Costa Rica gave the go-ahead to same-sex marriages on Tuesday, making it the first country in Central America to do so after a landmark court ruling came into effect at midnight.
The nation’s constitutional court ruled in August 2018 that a ban on same-sex marriage was unconstitutional and gave parliament 18 months to legislate or the provision would be automatically nullified.
Earlier this month, more than 20 lawmakers tried to delay the marriage ruling by 18 months but the measure failed and the ban was lifted at midnight – although couples will have to opt for online weddings due to the coronavirus restrictions.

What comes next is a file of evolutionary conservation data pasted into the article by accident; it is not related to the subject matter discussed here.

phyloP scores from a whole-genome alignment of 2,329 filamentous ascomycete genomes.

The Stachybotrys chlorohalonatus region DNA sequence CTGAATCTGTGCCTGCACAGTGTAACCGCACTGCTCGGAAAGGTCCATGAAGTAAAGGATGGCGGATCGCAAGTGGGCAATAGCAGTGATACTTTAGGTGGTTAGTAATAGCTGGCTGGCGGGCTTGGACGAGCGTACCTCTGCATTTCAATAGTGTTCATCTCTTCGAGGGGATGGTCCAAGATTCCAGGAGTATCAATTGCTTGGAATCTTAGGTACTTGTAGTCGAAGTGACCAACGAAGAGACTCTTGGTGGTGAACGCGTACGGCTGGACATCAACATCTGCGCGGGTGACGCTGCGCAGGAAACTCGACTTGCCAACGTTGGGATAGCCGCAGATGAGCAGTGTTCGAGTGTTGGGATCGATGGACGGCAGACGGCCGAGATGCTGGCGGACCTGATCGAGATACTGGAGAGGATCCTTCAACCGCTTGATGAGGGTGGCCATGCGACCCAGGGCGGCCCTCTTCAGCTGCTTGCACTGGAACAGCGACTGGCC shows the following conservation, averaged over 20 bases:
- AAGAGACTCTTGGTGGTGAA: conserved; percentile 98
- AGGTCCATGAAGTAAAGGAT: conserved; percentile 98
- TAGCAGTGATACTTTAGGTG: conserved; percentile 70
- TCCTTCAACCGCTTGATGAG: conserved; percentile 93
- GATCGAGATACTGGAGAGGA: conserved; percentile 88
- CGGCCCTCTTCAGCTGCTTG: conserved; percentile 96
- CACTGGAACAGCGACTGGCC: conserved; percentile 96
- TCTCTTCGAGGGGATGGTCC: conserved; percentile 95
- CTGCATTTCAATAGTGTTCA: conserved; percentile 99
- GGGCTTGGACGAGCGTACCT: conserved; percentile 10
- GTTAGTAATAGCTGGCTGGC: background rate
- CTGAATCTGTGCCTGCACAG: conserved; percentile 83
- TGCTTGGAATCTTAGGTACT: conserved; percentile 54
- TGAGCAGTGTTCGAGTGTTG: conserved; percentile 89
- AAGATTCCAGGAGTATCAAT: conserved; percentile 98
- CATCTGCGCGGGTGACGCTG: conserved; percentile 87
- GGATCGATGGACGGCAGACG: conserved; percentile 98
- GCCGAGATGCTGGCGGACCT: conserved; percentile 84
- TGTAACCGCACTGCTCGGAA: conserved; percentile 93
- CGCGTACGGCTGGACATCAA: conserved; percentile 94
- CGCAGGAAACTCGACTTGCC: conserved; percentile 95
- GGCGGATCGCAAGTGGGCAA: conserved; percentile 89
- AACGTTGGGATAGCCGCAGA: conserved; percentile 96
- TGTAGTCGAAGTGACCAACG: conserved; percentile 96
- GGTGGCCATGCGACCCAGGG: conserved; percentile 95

“Costa Rica is celebrating today: marriage equality has become a reality in the country – the first one in Central America!” said the International Lesbian, Gay, Bisexual, Trans and Intersex Association (ILGA) in a tweet.
“We rejoice with you: congratulations to all those who worked so hard to make it happen!”
Costa Rica is the eighth country in the Americas to recognise same-sex marriage — a group that includes Brazil, Ecuador and Argentina, as well as Canada and the US.
Victor Madrigal-Borloz, the UN’s Independent Expert on Sexual Orientation and Gender Identity, called the change “an extraordinary moment of celebration” in a tweet posted on Monday.
He expressed “gratitude to the work of so many activists, and of quiet reflection of the lives of those who lived without seeing this moment.”